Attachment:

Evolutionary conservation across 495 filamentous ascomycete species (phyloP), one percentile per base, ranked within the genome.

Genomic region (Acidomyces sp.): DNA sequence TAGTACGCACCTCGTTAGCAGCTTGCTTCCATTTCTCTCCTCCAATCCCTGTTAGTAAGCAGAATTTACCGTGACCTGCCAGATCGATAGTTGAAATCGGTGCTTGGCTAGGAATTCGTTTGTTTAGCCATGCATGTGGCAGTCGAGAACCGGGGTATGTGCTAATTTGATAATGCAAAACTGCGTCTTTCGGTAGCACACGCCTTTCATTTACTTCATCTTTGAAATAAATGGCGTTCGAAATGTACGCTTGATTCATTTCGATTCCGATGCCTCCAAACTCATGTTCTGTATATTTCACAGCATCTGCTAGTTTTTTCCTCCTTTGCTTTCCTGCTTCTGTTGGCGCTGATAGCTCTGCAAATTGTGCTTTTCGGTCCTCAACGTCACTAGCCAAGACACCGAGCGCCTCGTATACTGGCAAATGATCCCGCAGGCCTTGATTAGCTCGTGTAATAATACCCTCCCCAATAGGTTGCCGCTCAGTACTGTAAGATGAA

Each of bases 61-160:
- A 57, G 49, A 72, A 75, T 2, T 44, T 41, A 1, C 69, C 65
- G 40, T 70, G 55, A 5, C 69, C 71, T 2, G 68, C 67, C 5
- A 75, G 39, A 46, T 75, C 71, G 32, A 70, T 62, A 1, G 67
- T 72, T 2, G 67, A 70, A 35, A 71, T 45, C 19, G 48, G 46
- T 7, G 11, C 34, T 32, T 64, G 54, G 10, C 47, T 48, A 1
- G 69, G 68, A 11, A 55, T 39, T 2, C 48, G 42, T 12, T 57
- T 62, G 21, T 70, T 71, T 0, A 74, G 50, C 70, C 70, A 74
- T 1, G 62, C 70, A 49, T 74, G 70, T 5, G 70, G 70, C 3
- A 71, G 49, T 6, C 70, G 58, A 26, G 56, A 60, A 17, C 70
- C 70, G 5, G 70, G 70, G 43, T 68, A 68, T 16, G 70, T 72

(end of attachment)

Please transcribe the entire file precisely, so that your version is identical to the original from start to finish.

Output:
Evolutionary conservation across 495 filamentous ascomycete species (phyloP), one percentile per base, ranked within the genome.

Genomic region (Acidomyces sp.): DNA sequence TAGTACGCACCTCGTTAGCAGCTTGCTTCCATTTCTCTCCTCCAATCCCTGTTAGTAAGCAGAATTTACCGTGACCTGCCAGATCGATAGTTGAAATCGGTGCTTGGCTAGGAATTCGTTTGTTTAGCCATGCATGTGGCAGTCGAGAACCGGGGTATGTGCTAATTTGATAATGCAAAACTGCGTCTTTCGGTAGCACACGCCTTTCATTTACTTCATCTTTGAAATAAATGGCGTTCGAAATGTACGCTTGATTCATTTCGATTCCGATGCCTCCAAACTCATGTTCTGTATATTTCACAGCATCTGCTAGTTTTTTCCTCCTTTGCTTTCCTGCTTCTGTTGGCGCTGATAGCTCTGCAAATTGTGCTTTTCGGTCCTCAACGTCACTAGCCAAGACACCGAGCGCCTCGTATACTGGCAAATGATCCCGCAGGCCTTGATTAGCTCGTGTAATAATACCCTCCCCAATAGGTTGCCGCTCAGTACTGTAAGATGAA

Each of bases 61-160:
- A 57, G 49, A 72, A 75, T 2, T 44, T 41, A 1, C 69, C 65
- G 40, T 70, G 55, A 5, C 69, C 71, T 2, G 68, C 67, C 5
- A 75, G 39, A 46, T 75, C 71, G 32, A 70, T 62, A 1, G 67
- T 72, T 2, G 67, A 70, A 35, A 71, T 45, C 19, G 48, G 46
- T 7, G 11, C 34, T 32, T 64, G 54, G 10, C 47, T 48, A 1
- G 69, G 68, A 11, A 55, T 39, T 2, C 48, G 42, T 12, T 57
- T 62, G 21, T 70, T 71, T 0, A 74, G 50, C 70, C 70, A 74
- T 1, G 62, C 70, A 49, T 74, G 70, T 5, G 70, G 70, C 3
- A 71, G 49, T 6, C 70, G 58, A 26, G 56, A 60, A 17, C 70
- C 70, G 5, G 70, G 70, G 43, T 68, A 68, T 16, G 70, T 72